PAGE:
Car Insurance


Your car insurance price explained

How we calculate your car insurance price depends on a few things. Some of these relate to you and your car, while some are dependent on the world around you.

We’re constantly looking at the price we charge our customers, and prices fluctuate depending on the market.

What affects my car insurance price?

There are lots of things that affect your car insurance price, both from you and from the outside world – here are some of the biggest things insurers look at:

You and your driving habits

Your age is a really important factor when it comes to your car insurance as typically younger drivers are a higher risk than older drivers.

The length of time you’ve held your licence can also impact your price. Newer drivers are typically a higher risk than more experienced drivers. If you drive your car during rush hour or commute to work, you might see your price affected as this suggests your car will be driven during busy periods and more likely to be involved in an incident.

Spending more time on the road and doing more miles a year can impact the price of your insurance as you’re more likely to be in an accident, simply because you drive more.

The type of car you drive

Your car has an impact on the cost of your insurance which is why your price may change if you change your car.

Every car in the UK is placed in an insurance group which is determined by:

  • the type of car
  • cost of damage repairs
  • performance
  • safety
  • security

Insurers can also look at the age, model and value of your car - but these rating factors differ from insurer to insurer who can use their own insurance groups and claims experience to get a price.

Your address

When we calculate your insurance price, we ask for your postcode and address to look at your neighbourhood. We look at the number of claims in your area and whether they are due to theft, damage and volume of traffic to name a few.

If you move, you could see your insurance price go up or down depending on the risk presented in your area. We look at the different types of claims that are made by your new neighbours – for example, if there are more claims for damaged or stolen cars in your new area then you may see your insurance premium go up.

Who drives your car

We look at the details of any additional named drivers including their driving history, claims and convictions. Depending on their circumstances, this can change the cost of your insurance.

Your accident and claims history

All insurers will ask for your claims history – this includes any previous incidents, accidents or claims.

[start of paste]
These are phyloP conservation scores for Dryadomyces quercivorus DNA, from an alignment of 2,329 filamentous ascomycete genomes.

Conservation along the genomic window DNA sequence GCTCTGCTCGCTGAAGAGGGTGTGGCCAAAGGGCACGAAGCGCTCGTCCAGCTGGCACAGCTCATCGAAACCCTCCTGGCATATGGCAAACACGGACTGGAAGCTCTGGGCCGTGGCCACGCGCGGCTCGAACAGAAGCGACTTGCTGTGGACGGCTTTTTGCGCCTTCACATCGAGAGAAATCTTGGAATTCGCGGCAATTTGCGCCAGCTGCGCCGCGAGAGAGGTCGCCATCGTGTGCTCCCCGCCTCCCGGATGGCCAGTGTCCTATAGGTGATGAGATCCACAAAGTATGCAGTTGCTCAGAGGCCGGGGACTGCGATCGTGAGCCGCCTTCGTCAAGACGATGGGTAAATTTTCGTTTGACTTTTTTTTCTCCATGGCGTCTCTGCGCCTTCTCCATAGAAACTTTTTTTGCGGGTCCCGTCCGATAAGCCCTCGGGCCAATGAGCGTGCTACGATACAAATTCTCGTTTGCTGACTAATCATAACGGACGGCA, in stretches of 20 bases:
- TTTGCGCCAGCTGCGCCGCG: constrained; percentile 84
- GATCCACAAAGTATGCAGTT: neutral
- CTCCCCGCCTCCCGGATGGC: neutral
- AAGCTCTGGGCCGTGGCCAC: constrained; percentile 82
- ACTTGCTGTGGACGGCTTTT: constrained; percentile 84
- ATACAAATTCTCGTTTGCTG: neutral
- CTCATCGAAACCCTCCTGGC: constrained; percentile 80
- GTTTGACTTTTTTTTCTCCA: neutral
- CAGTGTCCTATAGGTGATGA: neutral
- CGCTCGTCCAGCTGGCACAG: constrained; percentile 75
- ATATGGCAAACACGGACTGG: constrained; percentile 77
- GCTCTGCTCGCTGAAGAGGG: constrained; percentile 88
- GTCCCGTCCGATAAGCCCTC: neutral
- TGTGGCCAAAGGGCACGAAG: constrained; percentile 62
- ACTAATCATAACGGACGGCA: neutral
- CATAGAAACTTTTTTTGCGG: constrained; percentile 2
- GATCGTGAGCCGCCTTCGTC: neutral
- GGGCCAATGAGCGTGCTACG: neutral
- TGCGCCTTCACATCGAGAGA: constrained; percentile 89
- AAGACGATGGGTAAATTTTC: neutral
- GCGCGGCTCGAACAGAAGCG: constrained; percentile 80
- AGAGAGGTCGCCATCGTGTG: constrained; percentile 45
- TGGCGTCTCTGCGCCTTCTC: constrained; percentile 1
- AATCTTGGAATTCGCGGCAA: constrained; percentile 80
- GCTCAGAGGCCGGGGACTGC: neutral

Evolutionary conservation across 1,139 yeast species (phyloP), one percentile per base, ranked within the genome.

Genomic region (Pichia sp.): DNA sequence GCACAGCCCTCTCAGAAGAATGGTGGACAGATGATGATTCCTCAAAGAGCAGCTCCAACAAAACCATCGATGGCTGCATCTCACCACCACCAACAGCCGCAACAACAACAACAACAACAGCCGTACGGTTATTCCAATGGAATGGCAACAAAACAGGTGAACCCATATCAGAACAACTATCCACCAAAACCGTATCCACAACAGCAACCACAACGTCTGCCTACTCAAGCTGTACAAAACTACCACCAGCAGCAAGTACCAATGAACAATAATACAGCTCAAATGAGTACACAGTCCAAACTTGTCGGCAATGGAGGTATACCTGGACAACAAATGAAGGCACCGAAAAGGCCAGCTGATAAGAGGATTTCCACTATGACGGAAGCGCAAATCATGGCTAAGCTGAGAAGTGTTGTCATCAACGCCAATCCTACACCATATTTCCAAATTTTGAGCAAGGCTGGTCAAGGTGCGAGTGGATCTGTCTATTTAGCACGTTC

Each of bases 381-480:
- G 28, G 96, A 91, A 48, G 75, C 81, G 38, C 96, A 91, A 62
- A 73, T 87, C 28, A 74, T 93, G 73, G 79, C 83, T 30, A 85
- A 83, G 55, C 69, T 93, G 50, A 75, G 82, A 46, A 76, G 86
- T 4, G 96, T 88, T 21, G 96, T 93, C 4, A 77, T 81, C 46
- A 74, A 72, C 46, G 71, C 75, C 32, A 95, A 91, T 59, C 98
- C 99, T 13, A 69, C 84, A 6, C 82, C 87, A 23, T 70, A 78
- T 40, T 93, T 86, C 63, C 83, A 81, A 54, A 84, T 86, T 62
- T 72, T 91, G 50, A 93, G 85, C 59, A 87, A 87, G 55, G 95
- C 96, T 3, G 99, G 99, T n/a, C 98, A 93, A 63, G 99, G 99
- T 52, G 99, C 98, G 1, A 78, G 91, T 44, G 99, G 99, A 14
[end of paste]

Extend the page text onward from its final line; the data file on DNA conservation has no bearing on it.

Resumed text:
At Admiral we ask for claims or accidents dating back three years, and for convictions it’s five years.

We look at your accidents and/or claims, and if you still have your No Claim Bonus (NCB). If you do, we can see you’re less of a risk than a customer who doesn’t have their NCB.

Drivers with motoring offences on their licence are considered a bigger risk on the road than drivers who have none. The severity of an offence will also dictate how much your price is impacted.

The cost of claims

As well as any claims you make affecting your car insurance price, claims made across the country are considered. Whether you need cover for your car or home, everyone’s price helps pay for the nation’s claims. Think of it like council tax – your payments are used to pay for things for everyone in your borough.

Each year we try to predict whether the cost of claims for the year ahead will go up and we’ll adjust our prices.

Regulatory and government changes all have an impact, as well as increases in the number of claims across the country. Insurance companies pay millions of pounds every year when settling customer claims, and we all absorb the car replacement or repair costs linked to claims. If the costs of repairs go up each year, this will be reflected in insurance prices.

Fraud

Insurance fraud leads to a rise in everyone’s price – this can be in the form of crash for cash fake whiplash claims. According to a 2016 report by the Chartered Institute of Insurers, insurance fraud costs policyholders up to £50 per year.

Taxes

Insurance Premium Tax (IPT) is a government tax on the following insurance policies:

  • Car insurance
  • Home insurance
  • Van insurance
  • Travel insurance
  • Pet insurance

Every insurance provider must charge this tax and a recent increase by the government means a rise in your insurance price. In January 2018, the standard rate of IPT was set at 12%.

Car and van insurance are subject to the standard rate of IPT, while travel insurance and other motor insurance for people with disabilities is subject to a higher rate of 20%.